Nine Things to do at the Historic Maasdam Barns

Articles

Nine Things to do at the Historic Maasdam Barns

By Cheryl Fusco Johnson | June 17, 2021

One. Snap a selfie by a life-size outdoor cutout of the world’s largest Belgian Draft Horse. J. G. Maasdam imported this famous stallion, Louis D’Or, for his award-winning draft horse breeding business. From 1910 to 1938 Maasdam & Son bred horses on the Evergreen Ridge Stock Farm.

Two. Watch a draft horse in action. Starting at 10 AM on the second Saturday of every month (through November 13, 2021), Southeast Iowa Draft Horse Association members will display their horses in the Maasdam Barns paddock.

Three. Stroll around the scenic Evergreen Ridge Stock Farm. Since 2008, it’s been listed as a Historic District in the National Register of Historic Places. The Maasdam Barns Museum and Visitor Center sits on the farm’s former home grounds. Follow the tree-shaded lane from the museum to the farmyard and you’ll spot five historic structures: a windmill, a stallion barn, a chicken coop, a show barn, and a mare barn. The farmyard today looks much like it did when Maasdam owned it.

Four. Observe the farm’s flora and fauna. Leon and Linda Connelly, caretakers of the farm and barns, tend the grounds, the colorful flower beds, and the pretty gold chickens—Buff Orpingtons—that live in the historic farm’s coop. Leon calls the farm’s stately heritage cedar trees “as old as Methuselah.” Jacob Maasdam chose this particular Fairfield farm site because these trees were there.

Five. Explore the barns’ interiors. They’re chock full of antique farm equipment. Check the home page of the Maasdam Barns website for info on tours, demonstrations, and times when the barns are open. You can learn, for example, how hay carriers operated and how rope was made.

Six. Celebrate inventiveness and entrepreneurship. The Maasdam Barns feature an overhead monorail conveyor system designed and developed in Fairfield by the Louden Machinery Company. William Louden was awarded 118 different patents during his lifetime. Still used today, his inventions transformed agriculture and industrial development all over the world. Also displayed in the Show Barn is an original Turney “Charter Oak” wagon, produced by Joel Turney & Company. A former blacksmith, Turney improved farm wagon design and construction. His company, once Fairfield’s largest industrial employer, produced 5,000 to 6,000 wagons each year.

Seven. Pop into the Maasdam Barns Museum & Visitor Center. There you’ll find scads of intriguing artifacts, displays, and photos; visitor information about Fairfield and Jefferson County; and a small gift shop. The original seat for the barns’ Charter Oak wagon, which had to be replaced, is there, as well.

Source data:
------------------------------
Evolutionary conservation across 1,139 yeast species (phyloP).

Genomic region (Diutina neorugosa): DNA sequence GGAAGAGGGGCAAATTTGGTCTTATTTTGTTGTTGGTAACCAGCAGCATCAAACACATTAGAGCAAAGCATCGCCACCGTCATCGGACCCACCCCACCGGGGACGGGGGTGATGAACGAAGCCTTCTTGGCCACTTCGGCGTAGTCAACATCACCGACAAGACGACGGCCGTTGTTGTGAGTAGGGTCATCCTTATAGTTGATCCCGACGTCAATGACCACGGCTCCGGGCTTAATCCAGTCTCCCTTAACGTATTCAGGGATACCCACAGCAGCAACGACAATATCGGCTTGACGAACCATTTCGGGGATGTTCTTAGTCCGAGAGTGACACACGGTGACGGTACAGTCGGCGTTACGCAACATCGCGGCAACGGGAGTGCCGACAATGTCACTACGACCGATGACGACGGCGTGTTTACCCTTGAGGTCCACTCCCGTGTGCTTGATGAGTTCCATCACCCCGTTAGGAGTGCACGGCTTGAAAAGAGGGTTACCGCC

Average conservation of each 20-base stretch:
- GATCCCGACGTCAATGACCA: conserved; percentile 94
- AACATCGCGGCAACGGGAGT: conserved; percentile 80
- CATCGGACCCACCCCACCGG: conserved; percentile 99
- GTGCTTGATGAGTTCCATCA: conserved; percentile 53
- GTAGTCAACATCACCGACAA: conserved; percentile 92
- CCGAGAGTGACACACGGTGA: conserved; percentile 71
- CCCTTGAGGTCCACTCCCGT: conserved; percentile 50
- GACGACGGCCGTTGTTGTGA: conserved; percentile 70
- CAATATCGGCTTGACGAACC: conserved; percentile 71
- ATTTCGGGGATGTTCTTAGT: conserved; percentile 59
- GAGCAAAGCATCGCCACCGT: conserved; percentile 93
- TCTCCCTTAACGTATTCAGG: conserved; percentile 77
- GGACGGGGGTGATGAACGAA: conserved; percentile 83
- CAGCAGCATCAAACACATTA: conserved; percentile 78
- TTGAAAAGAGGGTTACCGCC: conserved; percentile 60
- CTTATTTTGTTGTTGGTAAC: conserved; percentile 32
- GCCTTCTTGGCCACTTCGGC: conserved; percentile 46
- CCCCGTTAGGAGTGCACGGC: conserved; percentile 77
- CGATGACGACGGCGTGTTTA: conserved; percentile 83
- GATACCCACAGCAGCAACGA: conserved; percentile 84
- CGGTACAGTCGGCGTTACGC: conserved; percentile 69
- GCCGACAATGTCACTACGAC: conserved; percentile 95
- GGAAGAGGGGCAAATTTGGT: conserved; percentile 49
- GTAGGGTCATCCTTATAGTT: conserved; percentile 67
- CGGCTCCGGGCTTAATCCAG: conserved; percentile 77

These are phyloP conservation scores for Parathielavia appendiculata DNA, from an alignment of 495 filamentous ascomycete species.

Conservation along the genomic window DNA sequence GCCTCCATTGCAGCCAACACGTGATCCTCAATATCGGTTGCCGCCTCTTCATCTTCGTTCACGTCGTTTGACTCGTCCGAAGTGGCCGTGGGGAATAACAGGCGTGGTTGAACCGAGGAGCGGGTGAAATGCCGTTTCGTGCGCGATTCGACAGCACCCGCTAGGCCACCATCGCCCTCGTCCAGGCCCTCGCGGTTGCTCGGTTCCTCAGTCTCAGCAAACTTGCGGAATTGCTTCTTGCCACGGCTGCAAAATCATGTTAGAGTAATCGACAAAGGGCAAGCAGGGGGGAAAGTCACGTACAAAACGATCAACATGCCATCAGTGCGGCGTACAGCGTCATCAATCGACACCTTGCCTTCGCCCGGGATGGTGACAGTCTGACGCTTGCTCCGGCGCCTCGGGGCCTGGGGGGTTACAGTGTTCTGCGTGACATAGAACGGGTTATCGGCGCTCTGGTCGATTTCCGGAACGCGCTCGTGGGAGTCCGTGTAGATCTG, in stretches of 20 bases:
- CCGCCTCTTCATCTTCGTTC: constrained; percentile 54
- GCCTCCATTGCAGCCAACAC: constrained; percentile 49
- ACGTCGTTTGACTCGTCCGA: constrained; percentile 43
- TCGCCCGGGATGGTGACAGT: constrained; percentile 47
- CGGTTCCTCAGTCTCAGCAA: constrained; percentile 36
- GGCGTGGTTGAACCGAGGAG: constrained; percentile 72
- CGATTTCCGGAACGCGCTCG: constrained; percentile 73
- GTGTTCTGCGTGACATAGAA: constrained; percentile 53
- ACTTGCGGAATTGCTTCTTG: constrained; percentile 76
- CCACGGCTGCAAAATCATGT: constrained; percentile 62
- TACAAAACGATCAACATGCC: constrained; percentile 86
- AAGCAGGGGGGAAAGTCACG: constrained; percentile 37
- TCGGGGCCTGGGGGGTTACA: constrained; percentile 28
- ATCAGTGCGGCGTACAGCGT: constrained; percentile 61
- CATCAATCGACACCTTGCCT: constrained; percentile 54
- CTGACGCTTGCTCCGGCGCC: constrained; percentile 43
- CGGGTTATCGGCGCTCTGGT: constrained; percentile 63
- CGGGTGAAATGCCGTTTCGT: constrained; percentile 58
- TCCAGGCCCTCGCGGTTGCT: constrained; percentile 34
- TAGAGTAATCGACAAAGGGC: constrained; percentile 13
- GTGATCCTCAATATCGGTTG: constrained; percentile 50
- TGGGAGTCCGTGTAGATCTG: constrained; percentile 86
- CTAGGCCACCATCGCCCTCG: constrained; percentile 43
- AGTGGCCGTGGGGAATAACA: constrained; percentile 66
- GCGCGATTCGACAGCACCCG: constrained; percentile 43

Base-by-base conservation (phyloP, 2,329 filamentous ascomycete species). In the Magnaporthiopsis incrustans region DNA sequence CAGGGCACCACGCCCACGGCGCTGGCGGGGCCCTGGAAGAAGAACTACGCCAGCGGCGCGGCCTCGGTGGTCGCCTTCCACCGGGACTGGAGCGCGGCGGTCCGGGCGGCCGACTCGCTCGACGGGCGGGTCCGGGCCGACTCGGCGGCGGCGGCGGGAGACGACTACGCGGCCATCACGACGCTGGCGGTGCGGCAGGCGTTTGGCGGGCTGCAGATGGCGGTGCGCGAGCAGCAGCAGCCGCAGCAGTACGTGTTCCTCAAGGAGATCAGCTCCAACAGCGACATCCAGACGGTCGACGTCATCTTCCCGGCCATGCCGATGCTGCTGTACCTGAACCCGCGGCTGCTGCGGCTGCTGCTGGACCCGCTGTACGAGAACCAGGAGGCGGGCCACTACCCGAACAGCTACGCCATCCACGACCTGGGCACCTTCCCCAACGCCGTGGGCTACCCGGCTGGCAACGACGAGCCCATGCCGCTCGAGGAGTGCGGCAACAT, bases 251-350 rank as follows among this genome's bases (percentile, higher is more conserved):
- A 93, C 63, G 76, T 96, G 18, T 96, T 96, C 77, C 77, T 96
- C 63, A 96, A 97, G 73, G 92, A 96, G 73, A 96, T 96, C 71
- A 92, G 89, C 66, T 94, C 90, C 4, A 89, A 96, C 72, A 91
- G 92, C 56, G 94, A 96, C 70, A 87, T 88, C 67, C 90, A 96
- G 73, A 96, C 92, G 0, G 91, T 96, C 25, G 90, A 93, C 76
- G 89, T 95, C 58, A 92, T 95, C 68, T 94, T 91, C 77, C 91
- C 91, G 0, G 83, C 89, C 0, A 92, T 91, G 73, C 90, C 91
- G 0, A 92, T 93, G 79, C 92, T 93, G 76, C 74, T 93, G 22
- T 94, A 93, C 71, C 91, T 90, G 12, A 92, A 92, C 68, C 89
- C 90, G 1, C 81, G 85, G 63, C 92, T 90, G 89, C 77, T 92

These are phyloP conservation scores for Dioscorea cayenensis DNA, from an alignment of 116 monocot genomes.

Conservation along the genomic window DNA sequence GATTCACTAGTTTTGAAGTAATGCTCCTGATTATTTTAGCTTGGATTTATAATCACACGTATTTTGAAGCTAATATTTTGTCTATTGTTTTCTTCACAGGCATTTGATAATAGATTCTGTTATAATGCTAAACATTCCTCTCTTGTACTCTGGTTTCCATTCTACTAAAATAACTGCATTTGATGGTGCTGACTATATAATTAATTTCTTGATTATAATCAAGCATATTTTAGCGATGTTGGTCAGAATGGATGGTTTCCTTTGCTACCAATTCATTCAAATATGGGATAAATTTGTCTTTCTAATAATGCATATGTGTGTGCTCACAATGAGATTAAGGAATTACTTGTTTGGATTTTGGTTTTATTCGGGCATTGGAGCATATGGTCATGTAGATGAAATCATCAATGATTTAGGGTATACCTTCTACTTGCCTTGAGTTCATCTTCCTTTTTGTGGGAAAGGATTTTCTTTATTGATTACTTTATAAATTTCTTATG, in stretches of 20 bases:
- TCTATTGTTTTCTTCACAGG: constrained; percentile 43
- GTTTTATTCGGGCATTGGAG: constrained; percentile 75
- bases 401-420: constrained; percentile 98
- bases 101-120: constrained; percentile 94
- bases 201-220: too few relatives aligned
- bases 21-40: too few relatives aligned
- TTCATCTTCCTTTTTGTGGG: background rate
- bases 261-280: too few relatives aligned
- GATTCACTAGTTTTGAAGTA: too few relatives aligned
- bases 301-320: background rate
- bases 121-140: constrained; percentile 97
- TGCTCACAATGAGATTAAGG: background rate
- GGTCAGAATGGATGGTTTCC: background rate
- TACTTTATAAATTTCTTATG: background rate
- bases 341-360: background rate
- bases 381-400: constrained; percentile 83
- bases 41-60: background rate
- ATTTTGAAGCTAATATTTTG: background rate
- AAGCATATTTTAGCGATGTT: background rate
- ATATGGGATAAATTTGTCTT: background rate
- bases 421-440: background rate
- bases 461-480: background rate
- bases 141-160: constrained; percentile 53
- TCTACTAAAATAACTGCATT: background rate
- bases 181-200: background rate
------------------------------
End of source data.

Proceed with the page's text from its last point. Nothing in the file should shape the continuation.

Eight. Try out the Jefferson County Health Center Wellness Trail, located next to the Maadam Barns property. Nine-tenths of a mile-long, it circles the perimeter of the Health Center’s grassy campus. This trail’s open to walkers, hikers, joggers, and bicyclists. Five- to six feet wide, it’s flat, graveled, and easy to navigate. It’s short, yes, but oh-so-long on beauty. The barns, the pond, the geese, the sky—oh my!

Nine. Hop onto the Fairfield Loop Trail. Mile Marker Zero of this 15.9-mile trail is near the Maasdam Barns Museum. Choose your adventure. The Loop Trail has many exit/entrance points. One option: head west past the Cedar Creek Wetlands (which begin at about Mile Marker Two). Exit the Loop Trail before Mile Marker Three to cross Cedar Creek Bridge #2 over Highway 34. Follow the Cedar Creek Trail about a half mile to the 376-foot-long Cedar Creek Bridge #1. There you’ll have a grand view of Cedar Creek itself, 60 feet below you. Enjoy!

If you love history, agriculture, and innovation, check out the Maasdam Barns.  They are currently open on Saturdays only from 10 -4, May through November. Which reminds me, if you are local, consider volunteering. The Maasdam Barns Museum & Visitor Center is staffed completely by volunteers. These dedicated Friends of the Barns conduct tours and help people learn about early 20th century farming practices and industries. Why not join them?

History

 

 

 

Meet the Author

Photo of Cheryl Fusco Johnson

Cheryl Fusco Johnson

Formerly a radio show host and creative writing teacher, I’m captivated by how people express their creativity via the arts, crafts, recreational pursuits, and entrepreneurship.